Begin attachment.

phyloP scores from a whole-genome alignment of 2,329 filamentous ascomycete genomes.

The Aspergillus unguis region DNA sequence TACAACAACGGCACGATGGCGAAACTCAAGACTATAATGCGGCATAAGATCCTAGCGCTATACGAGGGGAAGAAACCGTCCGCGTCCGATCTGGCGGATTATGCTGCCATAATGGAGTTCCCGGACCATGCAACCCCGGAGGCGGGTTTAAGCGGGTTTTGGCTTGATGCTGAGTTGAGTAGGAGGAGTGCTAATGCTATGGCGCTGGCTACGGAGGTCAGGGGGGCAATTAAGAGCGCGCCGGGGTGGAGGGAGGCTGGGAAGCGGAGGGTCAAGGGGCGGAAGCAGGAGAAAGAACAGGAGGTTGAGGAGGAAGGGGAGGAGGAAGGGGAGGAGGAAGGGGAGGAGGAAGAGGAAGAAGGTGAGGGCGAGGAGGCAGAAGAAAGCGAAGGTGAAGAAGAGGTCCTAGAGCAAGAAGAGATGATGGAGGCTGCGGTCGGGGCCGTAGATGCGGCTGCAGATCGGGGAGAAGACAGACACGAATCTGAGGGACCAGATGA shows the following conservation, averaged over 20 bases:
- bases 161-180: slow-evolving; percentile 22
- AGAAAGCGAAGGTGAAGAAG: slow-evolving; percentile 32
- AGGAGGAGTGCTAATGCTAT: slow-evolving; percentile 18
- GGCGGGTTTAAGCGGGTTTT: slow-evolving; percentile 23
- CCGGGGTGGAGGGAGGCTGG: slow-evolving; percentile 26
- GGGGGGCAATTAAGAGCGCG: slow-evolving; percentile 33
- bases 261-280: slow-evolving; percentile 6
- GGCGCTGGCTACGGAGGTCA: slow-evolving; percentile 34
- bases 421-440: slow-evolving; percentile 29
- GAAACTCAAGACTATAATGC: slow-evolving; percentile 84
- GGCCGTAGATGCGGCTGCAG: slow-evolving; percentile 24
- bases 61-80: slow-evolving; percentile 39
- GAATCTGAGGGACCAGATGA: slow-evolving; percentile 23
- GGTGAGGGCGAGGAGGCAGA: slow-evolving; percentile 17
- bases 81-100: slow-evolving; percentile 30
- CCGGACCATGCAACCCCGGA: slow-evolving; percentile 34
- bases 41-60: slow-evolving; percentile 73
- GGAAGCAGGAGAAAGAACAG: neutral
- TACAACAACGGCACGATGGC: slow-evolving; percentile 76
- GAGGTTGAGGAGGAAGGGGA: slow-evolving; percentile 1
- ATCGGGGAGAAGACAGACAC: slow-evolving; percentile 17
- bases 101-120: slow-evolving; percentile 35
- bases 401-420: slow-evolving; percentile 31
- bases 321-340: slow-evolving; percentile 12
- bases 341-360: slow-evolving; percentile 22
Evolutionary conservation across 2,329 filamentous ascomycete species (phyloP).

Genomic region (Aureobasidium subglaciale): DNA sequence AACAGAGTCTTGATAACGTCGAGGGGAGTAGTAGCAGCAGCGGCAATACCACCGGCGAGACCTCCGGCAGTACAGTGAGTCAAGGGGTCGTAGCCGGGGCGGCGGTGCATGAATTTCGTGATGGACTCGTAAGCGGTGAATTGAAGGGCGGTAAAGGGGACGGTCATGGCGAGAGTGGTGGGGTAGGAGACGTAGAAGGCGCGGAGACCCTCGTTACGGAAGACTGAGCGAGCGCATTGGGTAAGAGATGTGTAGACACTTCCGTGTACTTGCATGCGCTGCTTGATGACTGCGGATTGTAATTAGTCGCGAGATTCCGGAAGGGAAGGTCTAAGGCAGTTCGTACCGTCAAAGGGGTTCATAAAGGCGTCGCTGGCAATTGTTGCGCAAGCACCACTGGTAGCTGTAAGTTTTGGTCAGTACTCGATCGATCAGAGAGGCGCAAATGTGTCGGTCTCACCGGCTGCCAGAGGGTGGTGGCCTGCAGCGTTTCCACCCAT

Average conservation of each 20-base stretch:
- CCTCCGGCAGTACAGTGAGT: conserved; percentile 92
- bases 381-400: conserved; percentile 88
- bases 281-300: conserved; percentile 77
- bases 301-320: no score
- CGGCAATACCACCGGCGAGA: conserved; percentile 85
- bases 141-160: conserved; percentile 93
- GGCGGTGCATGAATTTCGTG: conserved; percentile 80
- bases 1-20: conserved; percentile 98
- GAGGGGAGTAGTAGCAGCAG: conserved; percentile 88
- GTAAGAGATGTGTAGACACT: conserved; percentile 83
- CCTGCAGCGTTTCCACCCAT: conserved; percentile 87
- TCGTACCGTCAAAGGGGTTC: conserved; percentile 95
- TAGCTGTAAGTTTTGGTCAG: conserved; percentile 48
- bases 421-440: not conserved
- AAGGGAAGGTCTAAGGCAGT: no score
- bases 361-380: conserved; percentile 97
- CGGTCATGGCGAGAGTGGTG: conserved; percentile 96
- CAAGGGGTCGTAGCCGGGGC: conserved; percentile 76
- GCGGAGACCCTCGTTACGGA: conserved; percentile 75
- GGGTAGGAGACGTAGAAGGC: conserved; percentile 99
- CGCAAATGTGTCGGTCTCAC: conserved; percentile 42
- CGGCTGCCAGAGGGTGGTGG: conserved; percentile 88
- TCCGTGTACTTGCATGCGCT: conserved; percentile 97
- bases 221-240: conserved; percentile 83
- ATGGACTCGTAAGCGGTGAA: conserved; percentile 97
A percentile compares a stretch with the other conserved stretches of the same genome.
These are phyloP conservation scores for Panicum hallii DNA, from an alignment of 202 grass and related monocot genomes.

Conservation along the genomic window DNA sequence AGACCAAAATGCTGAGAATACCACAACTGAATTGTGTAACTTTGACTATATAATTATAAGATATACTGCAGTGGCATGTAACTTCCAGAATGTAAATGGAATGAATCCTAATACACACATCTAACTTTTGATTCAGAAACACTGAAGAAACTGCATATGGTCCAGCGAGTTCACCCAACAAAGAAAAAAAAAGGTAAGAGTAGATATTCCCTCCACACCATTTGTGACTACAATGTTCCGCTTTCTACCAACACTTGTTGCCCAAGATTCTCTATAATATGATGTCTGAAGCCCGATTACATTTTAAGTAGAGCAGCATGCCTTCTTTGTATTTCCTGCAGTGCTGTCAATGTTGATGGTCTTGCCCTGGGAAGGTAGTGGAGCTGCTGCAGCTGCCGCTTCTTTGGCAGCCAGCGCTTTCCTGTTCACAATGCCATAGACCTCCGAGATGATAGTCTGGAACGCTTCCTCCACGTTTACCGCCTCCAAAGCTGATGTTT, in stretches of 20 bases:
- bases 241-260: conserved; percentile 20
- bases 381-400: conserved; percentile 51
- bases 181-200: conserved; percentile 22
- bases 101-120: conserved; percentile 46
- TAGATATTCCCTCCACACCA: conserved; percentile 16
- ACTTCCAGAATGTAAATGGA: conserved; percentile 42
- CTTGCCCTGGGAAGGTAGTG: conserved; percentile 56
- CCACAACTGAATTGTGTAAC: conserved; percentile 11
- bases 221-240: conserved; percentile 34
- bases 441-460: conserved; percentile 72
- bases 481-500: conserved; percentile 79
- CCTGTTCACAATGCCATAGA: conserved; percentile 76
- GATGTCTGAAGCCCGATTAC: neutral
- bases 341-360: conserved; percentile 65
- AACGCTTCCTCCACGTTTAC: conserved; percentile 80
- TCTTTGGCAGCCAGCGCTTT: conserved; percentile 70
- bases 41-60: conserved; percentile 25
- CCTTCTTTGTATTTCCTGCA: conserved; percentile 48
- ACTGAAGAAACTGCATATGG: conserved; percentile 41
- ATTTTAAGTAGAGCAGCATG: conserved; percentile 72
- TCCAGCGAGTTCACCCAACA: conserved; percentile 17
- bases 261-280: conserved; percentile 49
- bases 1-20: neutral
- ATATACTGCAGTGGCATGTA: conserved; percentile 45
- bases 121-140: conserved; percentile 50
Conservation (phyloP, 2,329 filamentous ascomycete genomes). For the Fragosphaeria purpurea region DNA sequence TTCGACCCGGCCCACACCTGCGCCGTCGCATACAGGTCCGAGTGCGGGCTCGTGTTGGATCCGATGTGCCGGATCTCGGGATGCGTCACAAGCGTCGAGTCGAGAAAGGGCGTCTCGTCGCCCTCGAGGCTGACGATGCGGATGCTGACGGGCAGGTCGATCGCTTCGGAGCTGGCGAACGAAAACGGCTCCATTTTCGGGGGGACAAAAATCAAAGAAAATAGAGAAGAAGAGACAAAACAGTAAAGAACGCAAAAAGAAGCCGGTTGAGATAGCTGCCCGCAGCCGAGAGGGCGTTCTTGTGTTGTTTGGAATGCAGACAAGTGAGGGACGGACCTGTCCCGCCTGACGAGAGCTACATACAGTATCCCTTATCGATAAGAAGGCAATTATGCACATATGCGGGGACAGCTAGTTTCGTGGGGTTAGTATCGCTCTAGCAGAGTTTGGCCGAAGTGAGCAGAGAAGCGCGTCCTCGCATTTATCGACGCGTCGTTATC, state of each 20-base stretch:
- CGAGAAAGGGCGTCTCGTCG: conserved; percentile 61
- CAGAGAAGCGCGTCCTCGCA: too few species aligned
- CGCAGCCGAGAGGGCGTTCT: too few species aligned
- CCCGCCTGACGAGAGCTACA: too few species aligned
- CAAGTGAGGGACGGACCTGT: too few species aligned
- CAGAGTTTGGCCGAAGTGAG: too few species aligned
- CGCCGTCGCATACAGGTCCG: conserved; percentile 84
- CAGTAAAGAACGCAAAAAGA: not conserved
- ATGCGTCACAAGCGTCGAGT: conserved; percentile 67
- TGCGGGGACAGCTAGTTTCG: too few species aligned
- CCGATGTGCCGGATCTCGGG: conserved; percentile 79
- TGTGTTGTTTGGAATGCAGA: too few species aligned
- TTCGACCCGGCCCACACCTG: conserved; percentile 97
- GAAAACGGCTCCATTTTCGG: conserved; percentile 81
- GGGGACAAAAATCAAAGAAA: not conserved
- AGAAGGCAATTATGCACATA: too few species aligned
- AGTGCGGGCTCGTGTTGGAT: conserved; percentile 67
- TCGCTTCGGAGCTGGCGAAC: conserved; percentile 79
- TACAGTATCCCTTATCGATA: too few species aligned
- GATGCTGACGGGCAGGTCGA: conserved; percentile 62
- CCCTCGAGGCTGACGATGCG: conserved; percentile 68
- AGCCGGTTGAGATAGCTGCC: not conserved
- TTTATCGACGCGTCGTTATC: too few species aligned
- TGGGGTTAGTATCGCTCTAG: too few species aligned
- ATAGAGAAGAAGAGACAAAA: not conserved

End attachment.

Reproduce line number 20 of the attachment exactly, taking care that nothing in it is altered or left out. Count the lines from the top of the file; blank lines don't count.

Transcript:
- GGAAGCAGGAGAAAGAACAG: neutral